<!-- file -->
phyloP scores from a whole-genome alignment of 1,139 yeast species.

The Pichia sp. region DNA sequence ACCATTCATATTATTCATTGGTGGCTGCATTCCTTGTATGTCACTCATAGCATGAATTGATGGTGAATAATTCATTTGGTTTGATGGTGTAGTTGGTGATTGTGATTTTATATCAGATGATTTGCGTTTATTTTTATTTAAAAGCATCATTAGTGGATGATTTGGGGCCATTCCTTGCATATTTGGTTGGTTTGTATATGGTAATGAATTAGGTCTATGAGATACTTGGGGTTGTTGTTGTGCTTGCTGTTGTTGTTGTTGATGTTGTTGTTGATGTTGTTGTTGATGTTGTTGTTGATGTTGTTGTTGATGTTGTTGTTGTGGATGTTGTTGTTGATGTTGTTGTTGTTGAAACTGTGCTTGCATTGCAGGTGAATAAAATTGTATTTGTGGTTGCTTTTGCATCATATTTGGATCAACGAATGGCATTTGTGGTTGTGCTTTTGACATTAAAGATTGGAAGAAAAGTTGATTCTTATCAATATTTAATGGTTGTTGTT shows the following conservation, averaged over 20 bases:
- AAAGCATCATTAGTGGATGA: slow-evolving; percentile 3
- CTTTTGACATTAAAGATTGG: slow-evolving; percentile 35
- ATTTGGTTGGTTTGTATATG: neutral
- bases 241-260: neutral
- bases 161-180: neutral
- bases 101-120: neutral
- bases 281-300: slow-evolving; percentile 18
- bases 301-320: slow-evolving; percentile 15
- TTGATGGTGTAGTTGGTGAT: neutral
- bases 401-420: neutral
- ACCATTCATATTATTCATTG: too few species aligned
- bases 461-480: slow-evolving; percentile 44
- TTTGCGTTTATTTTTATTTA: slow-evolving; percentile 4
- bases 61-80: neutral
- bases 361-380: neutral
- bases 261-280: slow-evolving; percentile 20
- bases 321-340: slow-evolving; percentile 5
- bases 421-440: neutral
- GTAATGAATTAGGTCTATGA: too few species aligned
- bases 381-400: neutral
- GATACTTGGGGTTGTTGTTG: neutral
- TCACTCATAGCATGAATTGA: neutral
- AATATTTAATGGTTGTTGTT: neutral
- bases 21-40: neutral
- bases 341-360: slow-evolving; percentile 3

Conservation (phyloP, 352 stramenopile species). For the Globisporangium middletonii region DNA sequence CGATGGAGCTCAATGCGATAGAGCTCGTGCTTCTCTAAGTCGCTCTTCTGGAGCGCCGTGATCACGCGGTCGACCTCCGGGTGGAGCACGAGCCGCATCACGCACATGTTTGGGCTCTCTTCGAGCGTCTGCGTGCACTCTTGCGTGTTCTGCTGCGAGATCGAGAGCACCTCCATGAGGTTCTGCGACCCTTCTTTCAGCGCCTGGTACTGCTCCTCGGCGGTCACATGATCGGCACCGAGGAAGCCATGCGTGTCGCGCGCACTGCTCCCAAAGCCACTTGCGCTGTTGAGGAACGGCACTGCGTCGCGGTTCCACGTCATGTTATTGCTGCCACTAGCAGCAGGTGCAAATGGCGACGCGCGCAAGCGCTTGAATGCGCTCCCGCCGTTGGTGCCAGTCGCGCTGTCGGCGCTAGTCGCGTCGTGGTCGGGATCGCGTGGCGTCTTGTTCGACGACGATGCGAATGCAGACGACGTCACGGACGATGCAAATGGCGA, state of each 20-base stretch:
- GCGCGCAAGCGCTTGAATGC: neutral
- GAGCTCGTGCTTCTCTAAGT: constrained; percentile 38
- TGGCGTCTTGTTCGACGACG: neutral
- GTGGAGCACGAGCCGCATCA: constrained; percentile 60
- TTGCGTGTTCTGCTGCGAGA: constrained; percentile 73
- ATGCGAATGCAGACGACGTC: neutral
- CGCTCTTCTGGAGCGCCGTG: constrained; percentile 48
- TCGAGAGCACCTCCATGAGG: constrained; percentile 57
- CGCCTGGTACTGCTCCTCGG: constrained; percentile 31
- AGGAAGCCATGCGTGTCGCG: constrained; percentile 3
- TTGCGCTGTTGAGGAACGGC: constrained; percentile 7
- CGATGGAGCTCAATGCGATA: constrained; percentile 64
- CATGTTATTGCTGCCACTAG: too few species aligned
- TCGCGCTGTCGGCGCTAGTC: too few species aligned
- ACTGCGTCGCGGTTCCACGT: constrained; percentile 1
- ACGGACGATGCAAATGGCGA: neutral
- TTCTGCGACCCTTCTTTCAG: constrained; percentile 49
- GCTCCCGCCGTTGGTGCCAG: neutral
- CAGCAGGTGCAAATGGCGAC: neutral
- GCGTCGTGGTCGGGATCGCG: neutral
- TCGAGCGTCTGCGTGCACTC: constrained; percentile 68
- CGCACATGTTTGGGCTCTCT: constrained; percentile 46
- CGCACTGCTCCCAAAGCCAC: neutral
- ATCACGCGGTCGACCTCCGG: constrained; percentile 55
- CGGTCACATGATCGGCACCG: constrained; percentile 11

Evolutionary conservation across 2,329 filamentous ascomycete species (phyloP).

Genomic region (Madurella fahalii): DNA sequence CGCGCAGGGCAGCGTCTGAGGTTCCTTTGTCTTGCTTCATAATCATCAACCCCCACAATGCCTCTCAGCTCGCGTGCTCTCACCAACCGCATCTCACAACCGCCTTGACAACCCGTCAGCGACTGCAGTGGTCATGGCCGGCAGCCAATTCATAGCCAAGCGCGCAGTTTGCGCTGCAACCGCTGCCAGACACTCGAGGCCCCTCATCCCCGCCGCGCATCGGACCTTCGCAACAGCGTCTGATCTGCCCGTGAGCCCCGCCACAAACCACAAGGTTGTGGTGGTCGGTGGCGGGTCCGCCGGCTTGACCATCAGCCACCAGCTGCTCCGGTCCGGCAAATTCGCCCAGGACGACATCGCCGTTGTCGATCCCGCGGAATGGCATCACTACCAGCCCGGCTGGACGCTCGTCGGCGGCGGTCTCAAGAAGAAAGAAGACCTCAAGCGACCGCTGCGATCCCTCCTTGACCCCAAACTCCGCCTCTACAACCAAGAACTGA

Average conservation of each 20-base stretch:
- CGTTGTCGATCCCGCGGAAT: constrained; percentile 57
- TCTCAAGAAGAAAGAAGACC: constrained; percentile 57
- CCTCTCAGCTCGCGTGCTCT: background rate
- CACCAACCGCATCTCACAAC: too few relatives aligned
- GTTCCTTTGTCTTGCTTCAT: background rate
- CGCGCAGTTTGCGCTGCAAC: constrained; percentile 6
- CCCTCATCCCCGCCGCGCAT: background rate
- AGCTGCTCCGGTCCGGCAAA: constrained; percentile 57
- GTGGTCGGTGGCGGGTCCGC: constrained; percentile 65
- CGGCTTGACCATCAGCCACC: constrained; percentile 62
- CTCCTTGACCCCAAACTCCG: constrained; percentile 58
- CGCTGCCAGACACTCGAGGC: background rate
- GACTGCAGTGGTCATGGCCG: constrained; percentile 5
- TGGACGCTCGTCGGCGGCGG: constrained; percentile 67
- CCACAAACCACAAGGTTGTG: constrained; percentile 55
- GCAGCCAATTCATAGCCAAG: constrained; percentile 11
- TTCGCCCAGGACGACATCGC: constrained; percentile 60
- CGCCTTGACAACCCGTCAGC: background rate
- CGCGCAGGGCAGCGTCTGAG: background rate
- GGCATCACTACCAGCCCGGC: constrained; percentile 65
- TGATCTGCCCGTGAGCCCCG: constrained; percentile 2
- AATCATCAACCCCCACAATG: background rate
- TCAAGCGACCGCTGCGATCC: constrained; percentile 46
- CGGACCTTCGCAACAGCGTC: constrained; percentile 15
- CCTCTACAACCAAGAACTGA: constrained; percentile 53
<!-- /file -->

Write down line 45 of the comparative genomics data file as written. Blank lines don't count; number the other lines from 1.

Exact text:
- TTCTGCGACCCTTCTTTCAG: constrained; percentile 49